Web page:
Farm debt per hectare up 140% in six years

Total debt per hectare has increased about 140% between 2003 and 2009 for both New Zealand dairy and sheep/beef farmers.

Total debt per kilogram of output increased by similar margins, a report from the Ministry for Primary Industries showed.

Overall, the approximate debt ratio was much higher in the dairy industry than in the sheep/beef industry, but the sheep and beef industry's estimated debt ratio appeared to be growing faster, reflecting low returns, MPI strategy director James Palmer said.

"The reasons behind this need further investigation, for example to determine what could be considered as investment in on-farm development."

The MPI's strategy team investigated input and output trends in pastoral farming.

They found New Zealand farmers were using less land and less labour to produce a kilogram of milk or meat than they were a decade ago.

Sheep and beef farming continued to be the dominant agricultural land use, occupying more than four times the area used by dairying.

However, dairy support activity was increasingly occurring on properties not classed as dairy farms.

Between 2002 and 2009, the average number of dairy cattle run per hectare increased by about 5%. Dairying had also increased production per hectare and production per animal.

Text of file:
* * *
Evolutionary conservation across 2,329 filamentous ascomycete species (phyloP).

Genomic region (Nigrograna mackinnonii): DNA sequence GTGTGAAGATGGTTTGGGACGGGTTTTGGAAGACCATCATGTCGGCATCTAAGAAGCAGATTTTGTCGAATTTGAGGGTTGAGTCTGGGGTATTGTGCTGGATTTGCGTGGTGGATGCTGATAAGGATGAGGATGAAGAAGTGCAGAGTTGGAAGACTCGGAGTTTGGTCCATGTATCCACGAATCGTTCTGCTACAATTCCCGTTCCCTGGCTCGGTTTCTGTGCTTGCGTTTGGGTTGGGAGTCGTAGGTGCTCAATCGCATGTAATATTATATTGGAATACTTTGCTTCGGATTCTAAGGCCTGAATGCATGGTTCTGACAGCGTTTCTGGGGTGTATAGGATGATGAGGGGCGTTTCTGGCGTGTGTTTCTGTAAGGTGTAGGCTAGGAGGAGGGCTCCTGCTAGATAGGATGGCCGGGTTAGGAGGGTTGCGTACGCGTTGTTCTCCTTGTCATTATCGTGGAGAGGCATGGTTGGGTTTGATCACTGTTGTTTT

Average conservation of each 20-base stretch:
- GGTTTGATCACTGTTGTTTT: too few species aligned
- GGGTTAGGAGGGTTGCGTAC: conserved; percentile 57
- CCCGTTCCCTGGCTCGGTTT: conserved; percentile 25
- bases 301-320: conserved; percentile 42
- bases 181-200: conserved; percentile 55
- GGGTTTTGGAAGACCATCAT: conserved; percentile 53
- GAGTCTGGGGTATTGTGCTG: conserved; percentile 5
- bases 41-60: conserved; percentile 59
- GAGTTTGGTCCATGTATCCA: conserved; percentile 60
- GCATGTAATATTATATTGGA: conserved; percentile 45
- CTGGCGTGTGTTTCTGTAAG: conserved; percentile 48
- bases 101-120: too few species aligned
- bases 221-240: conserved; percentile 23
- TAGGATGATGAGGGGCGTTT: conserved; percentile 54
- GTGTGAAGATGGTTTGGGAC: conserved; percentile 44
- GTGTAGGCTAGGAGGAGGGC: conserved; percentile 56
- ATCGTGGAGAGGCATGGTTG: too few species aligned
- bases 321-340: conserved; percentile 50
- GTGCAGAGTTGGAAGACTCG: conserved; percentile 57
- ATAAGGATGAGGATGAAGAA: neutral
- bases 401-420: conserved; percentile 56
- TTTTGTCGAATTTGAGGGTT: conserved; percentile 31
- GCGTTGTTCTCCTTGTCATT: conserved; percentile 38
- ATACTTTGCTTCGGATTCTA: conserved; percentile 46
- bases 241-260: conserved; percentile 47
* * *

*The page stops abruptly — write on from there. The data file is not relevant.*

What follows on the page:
During the same period, the average number of sheep run per hectare decreased by about 11% and beef cattle decreased by 8%, while average beef and lamb production per hectare went down slightly.

Fertiliser use, both per hectare and per unit of production, fell significantly between 2002 and 2009, the only exception being nitrogen use on dairy farms where there was a slight increase.

Between 2002 and 2009, the labour used per hectare and per unit of production decreased significantly on all types of pastoral farms, indicating efficiency gains in farm management including increasing automation.

Sheep and beef farm input prices increased 2.4% for the year ended March 2012, a recent report from Beef and Lamb New Zealand economic service showed.

Prices had gone up 22.3% in the past five years, compared with a 15.2% increase in the consumer price index for the same period, the service's executive director Rob Davison said.

Fertiliser, lime and seeds increased 7% while fuel increased 5.4%, which was the smallest price increase since 2007. Feed and grazing prices went up 5.9%.

Local government rates increased 5.6%, with an overall cumulative increase over five years of 30.7%Offsetting the increases were some significant decreases, with the "price" of interest on farm debt going down 4.6% and the strong New Zealand dollar helping dampen the domestic rate of inflation, Mr Davison said.

 

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